Facebook Messenger: The battle over end-to-end encryption

in messenger •  4 months ago 

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The UK government and a coalition of NGOs are urging the British public not to allow Facebook to provide end-to-end encryption (E2EE) in its messenger service.

The campaign claims that if Facebook releases an ultra-secure messaging system, more children will be at risk from online predators.

The public debate is intense as privacy campaigners and technology companies argue that systems are needed to protect personal privacy and data security.

And as many governments are also interested in stopping the spread of end-to-end encryption in its current form, this struggle is being closely watched around the world.

Over the years, the technology has been criticized by authorities and law enforcement agencies such as Interpol in the UK, Australia, Canada, New Zealand, the United States, India, and Japan, and the National Crime Agency (NCA) in the UK.

Meanwhile, billions of people have adopted end-to-end encryption using services such as WhatsApp, iMessage, and Signal.

On social media, the UK Home Office tweeted a video showing a message to a missing child behind encryption from a predator.

What is end-to-end encryption?

Encryption is a method of scrambling to make data unreadable.

We use some kind of encryption technology online every day, without really considering it.

For example, a small padlock at the top of your Internet browser encrypts information you send and receive from BBC website servers. This means that anyone who intercepts data cannot read it.

This is especially important for sensitive online services such as internet banking or email.

The secret code between the website or app and our devices is accepted.

Before we send any information to the web service via the internet, it will be encrypted.

And once it reaches the company we are communicating with, it will be decrypted in a readable form with an accepted secret code.

This type of encryption is welcomed by all because it protects our data from hackers or criminals while traveling on the Internet.

But companies that process data can read it, so security services or the police can ask the company to provide any messages or information stored.

It is a daily part of police gathering evidence around the world, helping them arrest and punish criminals.

End-to-end encryption is a step forward.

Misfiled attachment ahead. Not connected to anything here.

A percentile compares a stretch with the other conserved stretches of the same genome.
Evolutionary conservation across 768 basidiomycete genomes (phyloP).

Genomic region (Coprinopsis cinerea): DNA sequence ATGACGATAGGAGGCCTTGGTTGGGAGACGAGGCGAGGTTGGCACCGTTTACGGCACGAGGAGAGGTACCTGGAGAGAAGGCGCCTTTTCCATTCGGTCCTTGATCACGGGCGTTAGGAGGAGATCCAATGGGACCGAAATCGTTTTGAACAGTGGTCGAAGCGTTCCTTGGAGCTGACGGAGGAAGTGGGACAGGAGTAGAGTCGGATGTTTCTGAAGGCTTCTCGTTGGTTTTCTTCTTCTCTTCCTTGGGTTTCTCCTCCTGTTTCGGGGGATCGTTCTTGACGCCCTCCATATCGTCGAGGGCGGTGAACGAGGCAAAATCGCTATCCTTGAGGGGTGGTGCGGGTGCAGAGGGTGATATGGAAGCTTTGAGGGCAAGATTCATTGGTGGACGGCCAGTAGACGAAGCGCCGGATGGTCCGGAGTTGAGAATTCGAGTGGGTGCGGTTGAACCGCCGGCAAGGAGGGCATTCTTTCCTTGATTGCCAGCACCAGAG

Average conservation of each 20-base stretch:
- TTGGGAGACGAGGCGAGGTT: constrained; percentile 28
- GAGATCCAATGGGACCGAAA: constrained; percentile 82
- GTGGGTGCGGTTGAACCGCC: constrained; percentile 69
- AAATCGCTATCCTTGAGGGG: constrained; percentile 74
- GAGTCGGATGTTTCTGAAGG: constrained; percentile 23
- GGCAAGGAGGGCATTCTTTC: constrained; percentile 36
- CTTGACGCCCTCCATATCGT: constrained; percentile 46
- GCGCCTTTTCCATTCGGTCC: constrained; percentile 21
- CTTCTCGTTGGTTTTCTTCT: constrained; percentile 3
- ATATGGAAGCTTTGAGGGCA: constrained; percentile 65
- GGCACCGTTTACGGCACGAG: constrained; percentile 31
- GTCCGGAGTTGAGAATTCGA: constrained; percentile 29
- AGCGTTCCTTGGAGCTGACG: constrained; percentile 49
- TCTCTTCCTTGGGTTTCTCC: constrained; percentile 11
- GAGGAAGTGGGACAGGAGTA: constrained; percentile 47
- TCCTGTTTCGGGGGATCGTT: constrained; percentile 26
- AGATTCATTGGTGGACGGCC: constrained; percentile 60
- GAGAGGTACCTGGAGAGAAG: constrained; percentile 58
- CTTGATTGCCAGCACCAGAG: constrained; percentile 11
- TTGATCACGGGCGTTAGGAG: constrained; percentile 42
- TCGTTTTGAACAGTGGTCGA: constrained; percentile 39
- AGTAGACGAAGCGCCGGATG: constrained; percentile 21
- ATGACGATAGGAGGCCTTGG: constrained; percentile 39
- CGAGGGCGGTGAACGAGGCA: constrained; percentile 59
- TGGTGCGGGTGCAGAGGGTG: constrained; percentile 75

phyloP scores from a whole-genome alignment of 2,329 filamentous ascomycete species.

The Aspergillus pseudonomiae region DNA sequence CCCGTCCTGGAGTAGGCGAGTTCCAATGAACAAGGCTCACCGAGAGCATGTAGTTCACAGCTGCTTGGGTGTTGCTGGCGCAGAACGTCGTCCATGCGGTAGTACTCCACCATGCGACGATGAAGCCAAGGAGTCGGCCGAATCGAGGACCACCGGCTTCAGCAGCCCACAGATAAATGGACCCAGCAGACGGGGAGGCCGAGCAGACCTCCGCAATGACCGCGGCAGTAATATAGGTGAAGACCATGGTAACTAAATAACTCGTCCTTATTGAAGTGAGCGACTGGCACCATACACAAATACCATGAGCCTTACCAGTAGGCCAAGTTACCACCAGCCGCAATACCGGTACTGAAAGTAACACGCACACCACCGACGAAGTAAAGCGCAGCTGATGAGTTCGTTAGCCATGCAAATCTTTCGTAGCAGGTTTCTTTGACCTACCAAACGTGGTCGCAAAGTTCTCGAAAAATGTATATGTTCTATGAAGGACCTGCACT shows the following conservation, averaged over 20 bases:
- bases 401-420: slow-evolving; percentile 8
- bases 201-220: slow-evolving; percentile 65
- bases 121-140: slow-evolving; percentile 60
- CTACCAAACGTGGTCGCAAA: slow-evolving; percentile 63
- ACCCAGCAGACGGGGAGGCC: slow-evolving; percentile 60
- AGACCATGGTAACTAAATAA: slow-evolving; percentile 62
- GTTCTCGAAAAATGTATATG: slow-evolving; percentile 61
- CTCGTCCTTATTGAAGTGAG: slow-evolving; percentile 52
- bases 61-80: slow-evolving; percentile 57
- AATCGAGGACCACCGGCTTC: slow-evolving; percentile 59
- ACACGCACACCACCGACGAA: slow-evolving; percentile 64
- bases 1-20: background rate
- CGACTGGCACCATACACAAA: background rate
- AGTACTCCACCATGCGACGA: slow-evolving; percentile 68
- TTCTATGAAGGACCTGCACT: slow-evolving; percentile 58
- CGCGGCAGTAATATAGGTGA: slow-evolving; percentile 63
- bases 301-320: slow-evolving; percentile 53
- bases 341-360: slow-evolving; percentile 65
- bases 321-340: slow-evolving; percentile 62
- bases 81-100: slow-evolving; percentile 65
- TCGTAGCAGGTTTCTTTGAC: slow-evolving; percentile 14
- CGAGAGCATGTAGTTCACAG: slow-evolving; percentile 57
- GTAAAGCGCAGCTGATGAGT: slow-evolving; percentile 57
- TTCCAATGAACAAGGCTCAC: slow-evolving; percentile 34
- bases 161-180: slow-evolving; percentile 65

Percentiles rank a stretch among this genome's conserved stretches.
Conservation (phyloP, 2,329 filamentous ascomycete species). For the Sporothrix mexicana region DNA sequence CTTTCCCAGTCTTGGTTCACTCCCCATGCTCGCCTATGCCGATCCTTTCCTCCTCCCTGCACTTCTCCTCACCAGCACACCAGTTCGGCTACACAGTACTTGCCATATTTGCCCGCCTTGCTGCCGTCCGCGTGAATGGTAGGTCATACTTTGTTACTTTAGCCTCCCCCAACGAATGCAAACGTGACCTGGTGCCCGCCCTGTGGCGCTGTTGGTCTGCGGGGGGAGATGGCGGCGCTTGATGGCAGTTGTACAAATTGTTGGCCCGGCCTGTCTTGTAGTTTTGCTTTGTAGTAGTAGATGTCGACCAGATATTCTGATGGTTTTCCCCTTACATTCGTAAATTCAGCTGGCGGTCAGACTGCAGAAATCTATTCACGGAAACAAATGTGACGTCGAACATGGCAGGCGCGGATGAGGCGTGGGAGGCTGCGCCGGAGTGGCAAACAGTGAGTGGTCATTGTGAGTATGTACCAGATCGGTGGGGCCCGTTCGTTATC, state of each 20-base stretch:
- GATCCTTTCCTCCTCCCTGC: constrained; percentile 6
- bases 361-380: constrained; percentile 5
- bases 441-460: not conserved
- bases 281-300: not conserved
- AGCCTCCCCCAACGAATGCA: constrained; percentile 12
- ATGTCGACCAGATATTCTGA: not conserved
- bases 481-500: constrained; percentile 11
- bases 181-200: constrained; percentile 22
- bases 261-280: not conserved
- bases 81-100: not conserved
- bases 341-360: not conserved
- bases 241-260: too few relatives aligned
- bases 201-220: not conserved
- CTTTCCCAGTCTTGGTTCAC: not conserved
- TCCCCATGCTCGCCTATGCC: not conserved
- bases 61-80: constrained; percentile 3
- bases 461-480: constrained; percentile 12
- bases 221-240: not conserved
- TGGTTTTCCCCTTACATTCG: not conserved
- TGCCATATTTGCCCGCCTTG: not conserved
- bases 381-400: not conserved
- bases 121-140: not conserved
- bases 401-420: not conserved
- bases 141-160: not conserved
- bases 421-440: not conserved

The code accepted by the sender and receiver is so confidential that it is not even known to the company that manages our data.

Only end-users can decrypt messages, pictures, or phone calls.

Imagine that you want to receive a letter that only you can read in the post.

You can only send the box to those whose keys you have. They put their letter in it and it locks when they close it. They will then send it to you to open with your special key.

The digital version of the locked box is called the "public key", while your private key is your "private key".

People who focus on privacy like this system because data is secure from all. The messaging company will not even decrypt the data you send.


But even if the authorities suspect criminal activity, they do not like it because there is no way to read the messages, view the pictures or listen to the calls.

The UK campaign focuses on the potential dangers to children.

A spokesman for the No Place to Hide campaign said the release of end-to-end encryption was "like turning off the lights on the ability to identify child *** abusers online".
According to campaigners, police could not read any messages sent to children by poachers on Facebook Messenger.

"We call on social media platforms for a public commitment to implement end-to-end encryption only when we have the technology to ensure child safety," a spokesman said. ,

According to the US National Center for Missing and Exploited Children (NCMEC), there will be 21.7 million reports of child abuse in the US by 2020, exchanging on social media.

Proponents of her case have been working to make the actual transcript of this statement available online.

They want to work with technology companies to find solutions that protect children and privacy.

In November, following pressure from child protection groups, parent company Meta delayed plans to develop end-to-end encryption for Facebook Messenger and Instagram direct messages until 2023.

Antigone Davis, Meta's global head of security, said at the time: "As a company that connects billions of people around the world and creates industry-leading technology, we are committed to protecting public-private communications and keeping people online. We are determined to keep it safe."

The company describes measures taken to protect children, such as using machine learning to detect abnormal patterns of messaging behavior and allowing users under the age of 18 to default to private or "friends only" accounts. Includes keeping.

Since the discussion began, in 2017, governments and NGOs have called for security services to come up with a technology solution that allows them to read end-to-end encrypted messages.

But many cybersecurity experts say it is impossible to create a security loophole or a "back door" without undermining the basics of technology.

Customers should rely on security services to avoid abusing the secret back-door key.

This is especially true in countries where people only have end-to-end encryption to communicate securely or without censorship.

And if the UK government can persuade Meta to invent some kind of new system, it will undoubtedly spread to other end-to-end apps used by billions around the world.

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